By the time students here wield their scalpels, they will know the dead intimately, composing poems and slide shows to them, writing their biographies and sometimes lighting incense in their honor. When they are finished, the students will carry the donors' coffins to the crematory, mourning them as their "silent mentors" who taught them with their bodies.Sample poem:
Like a warm lantern in our heart,Forever. Stryker saw!
Like the supple light of the moon,
To embrace you forever
In the fragrance of a flower,
We will remember you forever
Update: For those unlucky few who haven't had the tops of their heads sawn off, Autopsy Screenwriter:
The diener takes an electric saw (typically called a "Stryker saw," even if it's not manufactured by Stryker) and makes cuts around the equator of the cranium. This cut must be deep enough to cut all the way through the skull, but not so deep that the brain is cut (this takes some skill). Typically, the cut is not totally straight but has a notch so that the skull top (calvarium) will not slide off the bottom half of the skull after everything is sewn back up. After this cut, the calvarium is removed and set aside. As the calvarium is lifted off, there is a very characteristic sound that is sort of a combination of a sucking sound and the sound of rubbing two halves of a coconut together. The best recorded representation of this sound that I have heard is in the brain transplant scene of the film Robocop 2.Right to the top of the queue for Robocop 2.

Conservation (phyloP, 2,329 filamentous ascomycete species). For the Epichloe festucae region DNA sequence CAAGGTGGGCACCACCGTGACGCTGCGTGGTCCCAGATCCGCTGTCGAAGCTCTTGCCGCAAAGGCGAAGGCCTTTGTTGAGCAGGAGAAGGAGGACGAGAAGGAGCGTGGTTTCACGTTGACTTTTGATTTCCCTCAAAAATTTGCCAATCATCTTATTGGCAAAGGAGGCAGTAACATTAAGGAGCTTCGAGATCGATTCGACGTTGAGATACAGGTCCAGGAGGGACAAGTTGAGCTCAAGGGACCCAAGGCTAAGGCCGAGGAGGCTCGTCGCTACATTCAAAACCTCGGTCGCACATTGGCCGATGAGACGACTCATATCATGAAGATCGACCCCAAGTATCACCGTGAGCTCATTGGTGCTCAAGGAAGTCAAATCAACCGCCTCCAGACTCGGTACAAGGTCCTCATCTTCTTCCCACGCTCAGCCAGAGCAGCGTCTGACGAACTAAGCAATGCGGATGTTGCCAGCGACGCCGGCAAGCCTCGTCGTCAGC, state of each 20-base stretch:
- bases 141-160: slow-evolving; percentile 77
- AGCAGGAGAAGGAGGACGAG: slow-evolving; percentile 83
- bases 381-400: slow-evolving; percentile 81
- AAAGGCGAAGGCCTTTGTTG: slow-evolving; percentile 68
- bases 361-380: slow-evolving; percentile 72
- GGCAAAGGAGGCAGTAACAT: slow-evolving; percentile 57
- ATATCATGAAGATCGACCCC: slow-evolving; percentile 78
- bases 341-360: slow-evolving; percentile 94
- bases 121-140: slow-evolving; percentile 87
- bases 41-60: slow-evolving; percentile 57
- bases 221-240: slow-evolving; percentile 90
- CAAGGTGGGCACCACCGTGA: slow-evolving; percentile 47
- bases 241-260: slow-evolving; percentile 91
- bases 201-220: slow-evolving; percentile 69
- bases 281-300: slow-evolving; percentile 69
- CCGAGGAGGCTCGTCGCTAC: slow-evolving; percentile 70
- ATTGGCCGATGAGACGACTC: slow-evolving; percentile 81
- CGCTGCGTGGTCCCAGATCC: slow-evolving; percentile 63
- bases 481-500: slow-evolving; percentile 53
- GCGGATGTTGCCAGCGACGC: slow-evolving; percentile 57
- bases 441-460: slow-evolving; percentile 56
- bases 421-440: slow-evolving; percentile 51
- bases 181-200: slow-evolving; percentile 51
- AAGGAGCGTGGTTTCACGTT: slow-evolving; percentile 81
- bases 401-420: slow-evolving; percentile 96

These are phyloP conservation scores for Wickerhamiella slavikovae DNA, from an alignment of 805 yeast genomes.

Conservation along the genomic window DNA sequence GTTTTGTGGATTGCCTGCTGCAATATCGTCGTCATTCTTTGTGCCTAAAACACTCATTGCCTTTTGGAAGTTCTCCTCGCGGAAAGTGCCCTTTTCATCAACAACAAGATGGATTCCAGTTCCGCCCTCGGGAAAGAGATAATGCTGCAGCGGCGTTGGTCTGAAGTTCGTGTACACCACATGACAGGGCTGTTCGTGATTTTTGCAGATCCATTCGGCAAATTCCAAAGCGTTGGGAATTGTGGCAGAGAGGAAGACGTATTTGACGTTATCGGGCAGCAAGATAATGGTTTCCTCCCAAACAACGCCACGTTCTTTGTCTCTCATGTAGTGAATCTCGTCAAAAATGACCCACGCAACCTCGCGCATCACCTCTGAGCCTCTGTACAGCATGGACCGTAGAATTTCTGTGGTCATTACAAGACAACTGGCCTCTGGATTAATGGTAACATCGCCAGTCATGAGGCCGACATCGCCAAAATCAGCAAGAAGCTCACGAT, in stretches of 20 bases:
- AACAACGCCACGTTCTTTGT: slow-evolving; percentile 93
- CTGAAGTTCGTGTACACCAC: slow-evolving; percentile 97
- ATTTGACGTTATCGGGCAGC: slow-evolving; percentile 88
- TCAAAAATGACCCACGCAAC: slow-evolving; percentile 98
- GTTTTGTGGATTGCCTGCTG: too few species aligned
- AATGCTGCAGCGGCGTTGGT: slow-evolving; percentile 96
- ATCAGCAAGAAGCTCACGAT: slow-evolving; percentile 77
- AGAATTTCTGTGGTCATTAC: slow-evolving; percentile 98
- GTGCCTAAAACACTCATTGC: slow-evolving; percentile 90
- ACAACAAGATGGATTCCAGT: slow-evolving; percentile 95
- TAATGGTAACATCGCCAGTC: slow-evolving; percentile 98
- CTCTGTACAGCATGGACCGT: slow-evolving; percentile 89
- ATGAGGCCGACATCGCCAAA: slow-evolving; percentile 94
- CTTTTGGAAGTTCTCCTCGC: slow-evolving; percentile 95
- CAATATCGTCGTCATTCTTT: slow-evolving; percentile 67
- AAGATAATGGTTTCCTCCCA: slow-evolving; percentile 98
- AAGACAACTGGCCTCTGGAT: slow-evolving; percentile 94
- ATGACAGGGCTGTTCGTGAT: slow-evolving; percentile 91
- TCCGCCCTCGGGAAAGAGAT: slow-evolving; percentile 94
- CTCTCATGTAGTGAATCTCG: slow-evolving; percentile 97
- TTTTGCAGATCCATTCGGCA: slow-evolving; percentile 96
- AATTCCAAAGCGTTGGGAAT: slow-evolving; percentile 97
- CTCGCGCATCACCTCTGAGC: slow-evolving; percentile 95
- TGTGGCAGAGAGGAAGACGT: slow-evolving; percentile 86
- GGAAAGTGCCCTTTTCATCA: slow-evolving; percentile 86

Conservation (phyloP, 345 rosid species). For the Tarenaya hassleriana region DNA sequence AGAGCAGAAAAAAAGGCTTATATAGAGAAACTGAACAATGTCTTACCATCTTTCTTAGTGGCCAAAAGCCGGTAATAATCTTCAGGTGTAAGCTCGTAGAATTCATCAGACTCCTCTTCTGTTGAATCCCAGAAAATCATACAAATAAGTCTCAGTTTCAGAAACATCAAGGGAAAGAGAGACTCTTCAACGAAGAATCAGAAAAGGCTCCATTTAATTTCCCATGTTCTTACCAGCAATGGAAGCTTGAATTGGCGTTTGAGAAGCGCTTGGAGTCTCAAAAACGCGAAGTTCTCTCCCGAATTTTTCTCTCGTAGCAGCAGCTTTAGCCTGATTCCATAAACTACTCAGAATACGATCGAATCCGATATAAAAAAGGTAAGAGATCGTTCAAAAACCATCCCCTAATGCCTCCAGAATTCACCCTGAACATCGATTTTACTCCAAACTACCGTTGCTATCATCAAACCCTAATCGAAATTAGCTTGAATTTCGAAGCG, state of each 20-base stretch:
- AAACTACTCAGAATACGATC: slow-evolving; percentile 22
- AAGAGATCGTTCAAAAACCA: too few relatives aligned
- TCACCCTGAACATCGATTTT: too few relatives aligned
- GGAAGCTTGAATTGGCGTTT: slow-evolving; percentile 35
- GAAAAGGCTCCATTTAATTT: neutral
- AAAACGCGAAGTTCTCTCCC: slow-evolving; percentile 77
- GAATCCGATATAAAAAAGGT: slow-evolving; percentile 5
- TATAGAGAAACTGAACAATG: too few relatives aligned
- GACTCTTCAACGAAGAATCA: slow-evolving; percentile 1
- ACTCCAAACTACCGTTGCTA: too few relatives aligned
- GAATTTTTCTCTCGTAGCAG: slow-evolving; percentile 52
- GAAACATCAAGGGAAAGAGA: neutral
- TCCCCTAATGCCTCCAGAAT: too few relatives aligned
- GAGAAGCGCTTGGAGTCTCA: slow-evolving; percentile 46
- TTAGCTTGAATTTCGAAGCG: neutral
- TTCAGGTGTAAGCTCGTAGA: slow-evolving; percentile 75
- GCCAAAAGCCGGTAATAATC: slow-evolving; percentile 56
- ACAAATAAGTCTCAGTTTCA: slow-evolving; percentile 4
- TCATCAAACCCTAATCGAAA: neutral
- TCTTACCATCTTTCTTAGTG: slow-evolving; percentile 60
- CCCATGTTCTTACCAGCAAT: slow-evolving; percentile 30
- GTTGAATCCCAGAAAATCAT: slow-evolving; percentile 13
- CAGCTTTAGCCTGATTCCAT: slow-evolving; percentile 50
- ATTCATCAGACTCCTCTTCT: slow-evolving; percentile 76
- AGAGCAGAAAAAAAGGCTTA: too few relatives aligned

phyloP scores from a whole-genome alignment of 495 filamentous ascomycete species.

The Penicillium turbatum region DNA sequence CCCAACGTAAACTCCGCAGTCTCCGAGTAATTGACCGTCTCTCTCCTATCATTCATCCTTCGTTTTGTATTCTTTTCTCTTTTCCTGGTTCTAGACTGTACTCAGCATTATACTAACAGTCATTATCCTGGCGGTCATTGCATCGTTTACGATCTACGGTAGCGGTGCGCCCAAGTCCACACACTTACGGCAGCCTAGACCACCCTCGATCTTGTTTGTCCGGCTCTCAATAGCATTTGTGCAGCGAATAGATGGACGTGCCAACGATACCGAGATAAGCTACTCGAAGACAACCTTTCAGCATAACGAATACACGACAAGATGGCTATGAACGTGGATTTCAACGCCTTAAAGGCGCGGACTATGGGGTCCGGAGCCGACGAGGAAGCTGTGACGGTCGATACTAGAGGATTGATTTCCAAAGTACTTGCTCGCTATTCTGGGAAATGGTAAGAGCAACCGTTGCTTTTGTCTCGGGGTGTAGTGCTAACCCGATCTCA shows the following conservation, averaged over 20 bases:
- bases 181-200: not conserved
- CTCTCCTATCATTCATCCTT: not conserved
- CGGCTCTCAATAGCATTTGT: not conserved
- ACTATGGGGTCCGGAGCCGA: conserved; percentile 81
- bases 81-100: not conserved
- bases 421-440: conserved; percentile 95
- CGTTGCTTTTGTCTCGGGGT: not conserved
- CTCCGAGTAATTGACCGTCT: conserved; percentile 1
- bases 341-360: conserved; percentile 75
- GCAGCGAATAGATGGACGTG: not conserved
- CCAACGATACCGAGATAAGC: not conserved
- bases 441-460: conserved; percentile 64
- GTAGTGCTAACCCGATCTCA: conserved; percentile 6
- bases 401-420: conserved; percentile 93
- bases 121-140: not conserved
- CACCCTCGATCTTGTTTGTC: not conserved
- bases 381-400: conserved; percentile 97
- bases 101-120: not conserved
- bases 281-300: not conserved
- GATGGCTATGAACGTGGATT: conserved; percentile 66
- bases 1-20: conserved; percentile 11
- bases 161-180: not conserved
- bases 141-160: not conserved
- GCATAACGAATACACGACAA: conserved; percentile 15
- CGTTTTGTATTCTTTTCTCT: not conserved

Update: Speaking of death, I saw this Tom Swiftie in a comment at Althouse the other day: "I am not a homosexual necrophiliac!" Tom said, in dead earnest.